ATLANTA, Ga. – The Technology and Maintenance Council of the American Trucking Associations (TMC) is looking to establish recommended maintenance practices to address excessive stroke in S-cam brakes. The result will provide a diagnostic and troubleshooting guide to help technicians repair the actual cause of a brake taken out of service because of excessive pushrod travel.
Ever since automatic brake adjusters (ABA) – otherwise known as automatic slack adjusters – were first required by law in 1994, many drivers and brake technicians still respond to an over-stroking S-cam brake by manually readjusting the device rather than determining the root cause of the problem. By design, the adjuster will self-adjust based on the application stroke or the return stroke, depending on the model. Unfortunately, a manually readjusted ABA will return to an over-stroke condition in just a few brake applications if some other physical problem exists with the foundation brake, the parking brake, or any other component in the wheel-end brake assembly.
“All too often, the root cause of the excessive applied stroke condition is not diagnosed properly,” said Meritor’s Glen Cram, chairman of the council’s task force looking at the issue. “It became clear during our research that no publication out there in the industry really gives the technician a clear-cut way to determine how to diagnose this problem.”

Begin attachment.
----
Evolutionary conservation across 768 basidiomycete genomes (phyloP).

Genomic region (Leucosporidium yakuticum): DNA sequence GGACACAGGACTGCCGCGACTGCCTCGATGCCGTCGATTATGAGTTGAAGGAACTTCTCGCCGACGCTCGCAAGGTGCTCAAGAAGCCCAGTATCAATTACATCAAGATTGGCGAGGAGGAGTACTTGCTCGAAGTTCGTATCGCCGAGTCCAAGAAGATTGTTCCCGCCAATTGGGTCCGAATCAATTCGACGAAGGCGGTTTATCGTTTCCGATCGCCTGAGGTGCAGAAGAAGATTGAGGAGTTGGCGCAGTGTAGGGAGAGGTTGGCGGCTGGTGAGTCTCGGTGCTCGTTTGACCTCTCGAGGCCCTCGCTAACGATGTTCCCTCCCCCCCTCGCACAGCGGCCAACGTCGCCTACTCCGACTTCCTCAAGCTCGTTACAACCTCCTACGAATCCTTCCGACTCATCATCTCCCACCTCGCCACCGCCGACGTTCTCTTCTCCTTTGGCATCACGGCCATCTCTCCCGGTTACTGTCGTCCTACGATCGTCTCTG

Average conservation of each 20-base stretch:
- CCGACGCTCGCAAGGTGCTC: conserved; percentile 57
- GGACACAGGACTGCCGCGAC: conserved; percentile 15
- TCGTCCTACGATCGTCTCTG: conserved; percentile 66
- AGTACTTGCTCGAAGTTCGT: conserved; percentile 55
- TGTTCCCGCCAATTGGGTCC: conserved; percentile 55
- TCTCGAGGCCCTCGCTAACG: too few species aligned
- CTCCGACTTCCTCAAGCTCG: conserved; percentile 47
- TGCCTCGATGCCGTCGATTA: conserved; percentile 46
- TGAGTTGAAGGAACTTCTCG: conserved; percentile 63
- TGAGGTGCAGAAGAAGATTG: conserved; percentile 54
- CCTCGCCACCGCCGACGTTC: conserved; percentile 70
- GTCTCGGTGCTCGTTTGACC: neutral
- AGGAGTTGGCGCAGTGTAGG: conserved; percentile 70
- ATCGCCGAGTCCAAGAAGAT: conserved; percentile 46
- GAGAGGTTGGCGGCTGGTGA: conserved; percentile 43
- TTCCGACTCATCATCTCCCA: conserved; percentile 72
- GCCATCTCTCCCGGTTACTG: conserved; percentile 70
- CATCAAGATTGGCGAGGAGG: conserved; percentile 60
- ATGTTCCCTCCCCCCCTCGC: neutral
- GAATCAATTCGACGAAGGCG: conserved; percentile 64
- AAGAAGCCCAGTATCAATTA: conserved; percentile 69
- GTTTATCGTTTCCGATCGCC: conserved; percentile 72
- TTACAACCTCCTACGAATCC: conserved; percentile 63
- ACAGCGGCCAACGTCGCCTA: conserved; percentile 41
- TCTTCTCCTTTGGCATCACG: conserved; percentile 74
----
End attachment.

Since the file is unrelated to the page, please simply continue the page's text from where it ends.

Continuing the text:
When complete, the recommended practice will take technicians through an eight-step process — from confirming that an over-stroke condition actually exists (not just a faulty stroke measurement), to removing the wheel and inspecting the lining, drum, and foundation brake. It will help to spot issues such as excessive axial rotation of the cam and faulty return springs. The document’s structure will begin with the least-invasive steps and most likely causes. The final step will discuss how to test the adjuster’s function.
The risk in manually adjusting ABAs, except for those that are first installed ore reinstalled after work on a wheel end, lies in the potential to damage the adjuster or wear out the internal adjustment mechanism.
In 2003, the U.S. National Transportation Safety Board reported that a manually adjusted automatic brake adjuster led directly to a fatal collision between a dump truck and a passenger car in Glen Rock, Pa.
“The National Transportation Safety Board determines that the probable cause of this accident was the lack of oversight by [the company], which resulted in an untrained driver improperly operating an overloaded, air brake-equipped vehicle with inadequately maintained brakes. Contributing to the accident was the misdiagnosis of the truck’s underlying brake problems by mechanics involved with the truck’s maintenance; also contributing was a lack of readily available and accurate information about automatic slack adjusters and inadequate warnings about the safety problems caused by manually adjusting them,” it concluded.
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